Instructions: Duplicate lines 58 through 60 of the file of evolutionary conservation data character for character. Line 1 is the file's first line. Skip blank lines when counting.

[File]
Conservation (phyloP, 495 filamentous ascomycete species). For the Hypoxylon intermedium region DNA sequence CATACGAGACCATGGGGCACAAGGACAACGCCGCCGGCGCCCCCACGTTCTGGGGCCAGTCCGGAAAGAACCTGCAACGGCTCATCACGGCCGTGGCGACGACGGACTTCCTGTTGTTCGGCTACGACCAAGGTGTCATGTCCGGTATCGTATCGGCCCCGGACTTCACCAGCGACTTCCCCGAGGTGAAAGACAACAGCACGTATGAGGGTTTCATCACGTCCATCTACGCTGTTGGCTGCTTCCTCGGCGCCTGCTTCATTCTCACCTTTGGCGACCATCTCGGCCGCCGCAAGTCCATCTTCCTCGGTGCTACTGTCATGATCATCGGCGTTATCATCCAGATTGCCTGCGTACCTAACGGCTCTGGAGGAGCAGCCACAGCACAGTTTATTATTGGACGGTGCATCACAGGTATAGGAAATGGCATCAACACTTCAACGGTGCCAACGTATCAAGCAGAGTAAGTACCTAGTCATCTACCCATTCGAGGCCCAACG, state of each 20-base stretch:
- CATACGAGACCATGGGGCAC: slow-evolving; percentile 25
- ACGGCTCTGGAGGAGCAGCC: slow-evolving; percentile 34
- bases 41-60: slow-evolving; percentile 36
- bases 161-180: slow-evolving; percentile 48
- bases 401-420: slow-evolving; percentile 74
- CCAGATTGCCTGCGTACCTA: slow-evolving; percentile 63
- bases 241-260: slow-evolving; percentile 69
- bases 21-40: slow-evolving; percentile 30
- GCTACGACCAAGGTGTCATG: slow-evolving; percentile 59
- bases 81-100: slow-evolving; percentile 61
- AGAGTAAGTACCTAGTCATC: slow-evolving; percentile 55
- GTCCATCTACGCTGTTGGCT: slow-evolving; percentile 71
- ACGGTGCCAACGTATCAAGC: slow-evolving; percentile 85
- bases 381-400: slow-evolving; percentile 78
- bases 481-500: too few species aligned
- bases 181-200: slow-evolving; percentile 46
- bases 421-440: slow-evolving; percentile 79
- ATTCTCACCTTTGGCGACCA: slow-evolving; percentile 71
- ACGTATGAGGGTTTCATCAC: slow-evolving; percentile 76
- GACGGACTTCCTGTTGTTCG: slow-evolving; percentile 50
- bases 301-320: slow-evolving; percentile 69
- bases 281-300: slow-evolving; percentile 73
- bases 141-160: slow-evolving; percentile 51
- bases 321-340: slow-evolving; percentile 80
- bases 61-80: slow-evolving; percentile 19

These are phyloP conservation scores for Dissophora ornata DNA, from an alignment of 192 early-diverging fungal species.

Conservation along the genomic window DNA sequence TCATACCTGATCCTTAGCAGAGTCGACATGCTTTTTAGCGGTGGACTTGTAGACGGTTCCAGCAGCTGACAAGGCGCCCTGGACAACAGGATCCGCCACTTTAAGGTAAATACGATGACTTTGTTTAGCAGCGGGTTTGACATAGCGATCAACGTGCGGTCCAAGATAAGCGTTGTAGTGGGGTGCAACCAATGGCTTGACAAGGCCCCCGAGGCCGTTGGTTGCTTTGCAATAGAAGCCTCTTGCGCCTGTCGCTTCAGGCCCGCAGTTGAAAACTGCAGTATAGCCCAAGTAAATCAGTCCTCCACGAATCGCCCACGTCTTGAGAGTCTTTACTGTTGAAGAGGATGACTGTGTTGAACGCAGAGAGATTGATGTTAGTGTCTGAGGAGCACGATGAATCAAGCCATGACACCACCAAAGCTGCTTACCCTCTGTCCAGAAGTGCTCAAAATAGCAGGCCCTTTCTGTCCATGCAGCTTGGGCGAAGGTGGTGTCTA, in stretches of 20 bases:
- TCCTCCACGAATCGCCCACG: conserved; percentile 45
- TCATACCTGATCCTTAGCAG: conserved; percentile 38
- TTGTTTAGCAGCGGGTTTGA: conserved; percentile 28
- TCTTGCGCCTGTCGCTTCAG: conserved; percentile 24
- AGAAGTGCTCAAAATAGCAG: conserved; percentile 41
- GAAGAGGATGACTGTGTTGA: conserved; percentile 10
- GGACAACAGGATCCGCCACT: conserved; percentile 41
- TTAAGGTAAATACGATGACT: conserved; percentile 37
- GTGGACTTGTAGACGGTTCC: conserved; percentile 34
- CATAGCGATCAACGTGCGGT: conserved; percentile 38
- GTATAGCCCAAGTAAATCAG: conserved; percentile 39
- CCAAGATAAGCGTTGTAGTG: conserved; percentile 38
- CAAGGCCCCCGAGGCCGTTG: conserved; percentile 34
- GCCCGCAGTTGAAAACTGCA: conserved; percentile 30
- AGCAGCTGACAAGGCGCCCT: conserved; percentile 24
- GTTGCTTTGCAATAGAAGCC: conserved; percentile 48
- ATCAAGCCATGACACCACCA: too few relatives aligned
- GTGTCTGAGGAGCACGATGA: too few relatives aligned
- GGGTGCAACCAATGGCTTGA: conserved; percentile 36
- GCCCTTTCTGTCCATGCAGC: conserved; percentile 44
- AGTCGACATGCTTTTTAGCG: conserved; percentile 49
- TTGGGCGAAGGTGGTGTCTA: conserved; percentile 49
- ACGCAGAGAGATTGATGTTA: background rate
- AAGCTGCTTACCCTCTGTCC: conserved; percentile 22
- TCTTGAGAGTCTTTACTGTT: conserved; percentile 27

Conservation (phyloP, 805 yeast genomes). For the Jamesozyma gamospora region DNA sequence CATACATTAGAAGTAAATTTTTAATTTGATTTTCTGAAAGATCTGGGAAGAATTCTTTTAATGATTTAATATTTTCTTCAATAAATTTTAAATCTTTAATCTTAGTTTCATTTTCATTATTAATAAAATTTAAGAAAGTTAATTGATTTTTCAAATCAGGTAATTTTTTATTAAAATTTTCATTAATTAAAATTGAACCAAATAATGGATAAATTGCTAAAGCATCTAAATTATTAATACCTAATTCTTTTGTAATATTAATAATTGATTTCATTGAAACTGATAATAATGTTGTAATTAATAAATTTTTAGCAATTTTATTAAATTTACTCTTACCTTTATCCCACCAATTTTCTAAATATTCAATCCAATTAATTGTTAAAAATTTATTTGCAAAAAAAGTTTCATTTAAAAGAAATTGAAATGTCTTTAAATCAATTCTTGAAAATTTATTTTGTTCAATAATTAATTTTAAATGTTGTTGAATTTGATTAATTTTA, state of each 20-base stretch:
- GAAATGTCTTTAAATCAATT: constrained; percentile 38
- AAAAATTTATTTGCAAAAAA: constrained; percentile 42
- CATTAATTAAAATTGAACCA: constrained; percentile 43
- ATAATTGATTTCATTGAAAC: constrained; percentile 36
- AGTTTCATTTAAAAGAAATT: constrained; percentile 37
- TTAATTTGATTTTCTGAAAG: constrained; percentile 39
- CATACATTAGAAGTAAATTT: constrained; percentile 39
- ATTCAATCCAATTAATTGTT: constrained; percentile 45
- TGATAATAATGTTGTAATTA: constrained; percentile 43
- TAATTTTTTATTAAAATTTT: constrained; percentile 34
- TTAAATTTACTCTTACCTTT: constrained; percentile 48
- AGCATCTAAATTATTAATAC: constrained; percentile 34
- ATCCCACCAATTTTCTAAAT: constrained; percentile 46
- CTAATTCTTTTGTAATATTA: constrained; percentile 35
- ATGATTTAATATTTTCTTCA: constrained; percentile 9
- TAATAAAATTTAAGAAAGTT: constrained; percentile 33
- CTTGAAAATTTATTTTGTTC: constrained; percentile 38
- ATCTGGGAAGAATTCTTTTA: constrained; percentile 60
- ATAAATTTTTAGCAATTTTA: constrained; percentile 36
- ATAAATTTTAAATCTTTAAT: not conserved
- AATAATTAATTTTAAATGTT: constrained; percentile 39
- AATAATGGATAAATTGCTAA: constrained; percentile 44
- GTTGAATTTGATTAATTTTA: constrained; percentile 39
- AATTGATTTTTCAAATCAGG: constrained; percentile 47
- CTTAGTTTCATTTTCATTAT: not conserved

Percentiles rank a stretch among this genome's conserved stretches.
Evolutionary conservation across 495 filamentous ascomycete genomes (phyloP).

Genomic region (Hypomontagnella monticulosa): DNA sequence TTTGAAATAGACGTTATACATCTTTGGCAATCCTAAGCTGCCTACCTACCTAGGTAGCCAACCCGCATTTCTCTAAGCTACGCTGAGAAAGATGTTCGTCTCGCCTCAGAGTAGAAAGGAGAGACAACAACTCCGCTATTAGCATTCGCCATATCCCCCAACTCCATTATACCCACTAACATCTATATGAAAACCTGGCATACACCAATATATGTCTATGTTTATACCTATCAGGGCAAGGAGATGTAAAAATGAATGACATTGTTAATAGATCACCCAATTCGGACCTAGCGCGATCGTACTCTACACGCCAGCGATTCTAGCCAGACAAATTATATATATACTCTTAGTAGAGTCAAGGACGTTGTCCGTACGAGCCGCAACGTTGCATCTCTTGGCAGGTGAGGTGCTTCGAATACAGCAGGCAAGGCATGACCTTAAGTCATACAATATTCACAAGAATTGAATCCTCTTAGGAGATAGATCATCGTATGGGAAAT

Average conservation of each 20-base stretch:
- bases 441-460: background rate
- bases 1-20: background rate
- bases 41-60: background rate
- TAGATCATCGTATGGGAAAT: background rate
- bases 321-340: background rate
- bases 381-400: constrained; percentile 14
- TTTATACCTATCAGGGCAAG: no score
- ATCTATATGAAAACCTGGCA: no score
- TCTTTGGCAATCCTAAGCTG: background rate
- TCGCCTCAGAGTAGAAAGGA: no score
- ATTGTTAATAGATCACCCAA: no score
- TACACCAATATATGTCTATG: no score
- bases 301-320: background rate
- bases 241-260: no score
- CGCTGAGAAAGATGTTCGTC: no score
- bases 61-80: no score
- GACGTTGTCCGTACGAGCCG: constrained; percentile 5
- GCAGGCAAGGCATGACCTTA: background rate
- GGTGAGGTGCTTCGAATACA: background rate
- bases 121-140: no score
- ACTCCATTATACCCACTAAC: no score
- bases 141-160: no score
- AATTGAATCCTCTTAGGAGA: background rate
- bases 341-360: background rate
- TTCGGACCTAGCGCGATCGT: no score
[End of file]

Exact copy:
- ATAATTGATTTCATTGAAAC: constrained; percentile 36
- AGTTTCATTTAAAAGAAATT: constrained; percentile 37
- TTAATTTGATTTTCTGAAAG: constrained; percentile 39